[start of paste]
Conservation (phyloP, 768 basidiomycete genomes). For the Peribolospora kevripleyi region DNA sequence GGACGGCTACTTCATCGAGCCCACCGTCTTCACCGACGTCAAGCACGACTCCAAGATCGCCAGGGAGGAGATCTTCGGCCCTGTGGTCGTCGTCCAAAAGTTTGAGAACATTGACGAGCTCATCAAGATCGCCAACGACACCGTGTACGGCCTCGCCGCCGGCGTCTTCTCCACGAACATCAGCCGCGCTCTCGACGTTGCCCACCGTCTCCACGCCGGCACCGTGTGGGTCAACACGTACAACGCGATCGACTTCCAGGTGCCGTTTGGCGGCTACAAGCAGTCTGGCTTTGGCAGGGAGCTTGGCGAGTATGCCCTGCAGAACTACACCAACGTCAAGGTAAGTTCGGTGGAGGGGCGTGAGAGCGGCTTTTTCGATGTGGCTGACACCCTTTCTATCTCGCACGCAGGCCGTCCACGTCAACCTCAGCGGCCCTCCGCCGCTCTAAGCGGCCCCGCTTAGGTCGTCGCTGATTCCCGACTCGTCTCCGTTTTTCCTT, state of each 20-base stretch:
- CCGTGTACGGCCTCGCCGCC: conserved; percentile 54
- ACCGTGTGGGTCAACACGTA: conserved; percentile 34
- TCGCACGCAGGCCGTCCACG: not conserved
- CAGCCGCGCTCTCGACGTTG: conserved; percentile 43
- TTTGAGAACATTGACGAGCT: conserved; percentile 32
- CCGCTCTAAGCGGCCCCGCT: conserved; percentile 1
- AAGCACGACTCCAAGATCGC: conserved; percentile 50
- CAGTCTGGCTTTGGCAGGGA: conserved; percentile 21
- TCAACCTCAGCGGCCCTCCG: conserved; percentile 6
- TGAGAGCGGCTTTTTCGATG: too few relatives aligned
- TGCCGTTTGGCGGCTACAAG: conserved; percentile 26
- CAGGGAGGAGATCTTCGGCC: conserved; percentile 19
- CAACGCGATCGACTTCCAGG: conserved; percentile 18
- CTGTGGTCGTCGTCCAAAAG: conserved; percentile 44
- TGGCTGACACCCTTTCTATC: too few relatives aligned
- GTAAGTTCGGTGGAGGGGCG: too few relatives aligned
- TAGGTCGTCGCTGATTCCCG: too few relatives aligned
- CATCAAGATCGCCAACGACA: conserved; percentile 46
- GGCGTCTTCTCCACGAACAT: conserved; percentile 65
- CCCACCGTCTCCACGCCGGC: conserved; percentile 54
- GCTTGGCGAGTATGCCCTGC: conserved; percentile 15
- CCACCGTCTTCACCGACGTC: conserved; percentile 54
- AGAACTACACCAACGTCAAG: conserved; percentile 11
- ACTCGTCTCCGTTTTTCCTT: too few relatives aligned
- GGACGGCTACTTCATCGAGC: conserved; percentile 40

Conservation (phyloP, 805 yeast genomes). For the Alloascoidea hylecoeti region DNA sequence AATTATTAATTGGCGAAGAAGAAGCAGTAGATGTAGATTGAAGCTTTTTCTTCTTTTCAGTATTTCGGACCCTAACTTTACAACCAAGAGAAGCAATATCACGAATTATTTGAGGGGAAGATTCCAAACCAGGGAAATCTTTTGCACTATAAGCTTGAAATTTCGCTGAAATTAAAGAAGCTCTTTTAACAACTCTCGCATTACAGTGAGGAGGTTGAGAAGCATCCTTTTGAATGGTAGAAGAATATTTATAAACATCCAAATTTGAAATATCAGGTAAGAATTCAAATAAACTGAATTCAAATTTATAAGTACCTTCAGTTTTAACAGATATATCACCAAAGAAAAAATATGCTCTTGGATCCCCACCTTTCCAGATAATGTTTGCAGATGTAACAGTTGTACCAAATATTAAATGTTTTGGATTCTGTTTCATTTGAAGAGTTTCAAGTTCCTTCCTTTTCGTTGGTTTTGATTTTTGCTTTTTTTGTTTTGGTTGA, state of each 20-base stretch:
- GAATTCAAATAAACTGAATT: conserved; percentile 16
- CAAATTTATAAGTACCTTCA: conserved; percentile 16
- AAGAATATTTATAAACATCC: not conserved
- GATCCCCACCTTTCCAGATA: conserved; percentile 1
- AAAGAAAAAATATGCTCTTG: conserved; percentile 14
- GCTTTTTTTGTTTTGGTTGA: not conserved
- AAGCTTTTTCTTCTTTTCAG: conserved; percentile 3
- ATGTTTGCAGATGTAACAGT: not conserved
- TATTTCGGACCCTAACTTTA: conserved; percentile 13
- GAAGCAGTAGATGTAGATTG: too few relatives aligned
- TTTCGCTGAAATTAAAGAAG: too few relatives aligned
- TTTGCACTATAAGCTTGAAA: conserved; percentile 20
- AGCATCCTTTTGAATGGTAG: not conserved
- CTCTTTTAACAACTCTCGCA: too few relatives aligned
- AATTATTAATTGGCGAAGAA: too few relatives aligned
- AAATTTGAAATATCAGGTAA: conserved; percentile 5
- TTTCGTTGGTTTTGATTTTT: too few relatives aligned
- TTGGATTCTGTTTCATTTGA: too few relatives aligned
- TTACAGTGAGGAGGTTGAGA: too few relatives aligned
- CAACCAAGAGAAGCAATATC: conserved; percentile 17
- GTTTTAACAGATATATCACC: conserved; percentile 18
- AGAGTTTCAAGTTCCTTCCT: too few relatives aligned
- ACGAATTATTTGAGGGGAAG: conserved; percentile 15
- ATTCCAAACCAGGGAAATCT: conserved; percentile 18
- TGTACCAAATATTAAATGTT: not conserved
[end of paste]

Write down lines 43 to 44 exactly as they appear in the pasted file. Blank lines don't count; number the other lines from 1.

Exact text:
- AAATTTGAAATATCAGGTAA: conserved; percentile 5
- TTTCGTTGGTTTTGATTTTT: too few relatives aligned